2   In particular, each Party shall ensure that it is able to search, trace, identify, freeze, seize and confiscate property, of a licit or illicit origin, used or allocated to be used by any means, in whole or in part, for the financing of terrorism, or the proceeds of this offence, and to provide co-operation to this end to the widest possible extent.

Chapter III – Measures to be taken at national level

Section 1 – General provisions

Article 3 – Confiscation measures

1   Each Party shall adopt such legislative and other measures as may be necessary to enable it to confiscate instrumentalities and proceeds or property the value of which corresponds to such proceeds and laundered property.

2   Provided that paragraph 1 of this article applies to money laundering and to the categories of offences in the appendix to the Convention, each Party may, at the time of signature or when depositing its instrument of ratification, acceptance, approval or accession, by a declaration addressed to the Secretary General of the Council of Europe, declare that paragraph 1 of this article applies

a   only in so far as the offence is punishable by deprivation of liberty or a detention order for a maximum of more than one year. However, each Party may make a declaration on this provision in respect of the confiscation of the proceeds from tax offences for the sole purpose of being able to confiscate such proceeds, both nationally and through international cooperation, under national and international tax-debt recovery legislation; and/or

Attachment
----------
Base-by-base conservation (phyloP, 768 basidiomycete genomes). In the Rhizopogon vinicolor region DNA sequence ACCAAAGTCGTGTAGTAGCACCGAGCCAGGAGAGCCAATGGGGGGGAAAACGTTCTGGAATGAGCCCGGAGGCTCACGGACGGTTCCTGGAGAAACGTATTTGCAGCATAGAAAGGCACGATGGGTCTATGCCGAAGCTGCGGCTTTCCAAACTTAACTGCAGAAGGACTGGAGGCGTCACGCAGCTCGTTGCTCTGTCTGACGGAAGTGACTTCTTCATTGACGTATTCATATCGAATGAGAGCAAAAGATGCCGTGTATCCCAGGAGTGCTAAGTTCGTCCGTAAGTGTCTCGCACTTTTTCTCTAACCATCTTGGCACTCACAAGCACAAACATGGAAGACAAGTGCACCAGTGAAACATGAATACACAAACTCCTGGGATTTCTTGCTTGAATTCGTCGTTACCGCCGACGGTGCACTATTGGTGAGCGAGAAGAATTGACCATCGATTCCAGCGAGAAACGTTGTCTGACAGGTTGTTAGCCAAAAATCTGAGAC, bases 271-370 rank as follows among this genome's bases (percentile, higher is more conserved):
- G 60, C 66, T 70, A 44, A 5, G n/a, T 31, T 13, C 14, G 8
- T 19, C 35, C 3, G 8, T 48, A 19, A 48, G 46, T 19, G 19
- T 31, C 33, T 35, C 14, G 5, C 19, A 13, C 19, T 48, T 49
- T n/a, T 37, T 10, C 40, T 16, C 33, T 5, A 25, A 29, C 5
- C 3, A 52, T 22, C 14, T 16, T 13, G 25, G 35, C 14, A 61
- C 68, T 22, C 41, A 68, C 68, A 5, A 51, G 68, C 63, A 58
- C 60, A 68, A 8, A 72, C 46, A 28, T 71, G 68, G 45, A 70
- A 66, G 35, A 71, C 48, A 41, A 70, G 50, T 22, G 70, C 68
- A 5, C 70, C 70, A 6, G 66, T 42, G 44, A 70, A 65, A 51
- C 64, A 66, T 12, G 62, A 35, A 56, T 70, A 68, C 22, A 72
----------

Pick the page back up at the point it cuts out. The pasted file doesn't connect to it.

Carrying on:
b   only to a list of specified offences.

3   Parties may provide for mandatory confiscation in respect of offences which are subject to the confiscation regime. Parties may in particular include in this provision the offences of money laundering, drug trafficking, trafficking in human beings and any other serious offence.

4   Each Party shall adopt such legislative or other measures as may be necessary to require that, in respect of a serious offence or offences as defined by national law, an offender demonstrates the origin of alleged proceeds or other property liable to confiscation to the extent that such a requirement is consistent with the principles of its domestic law.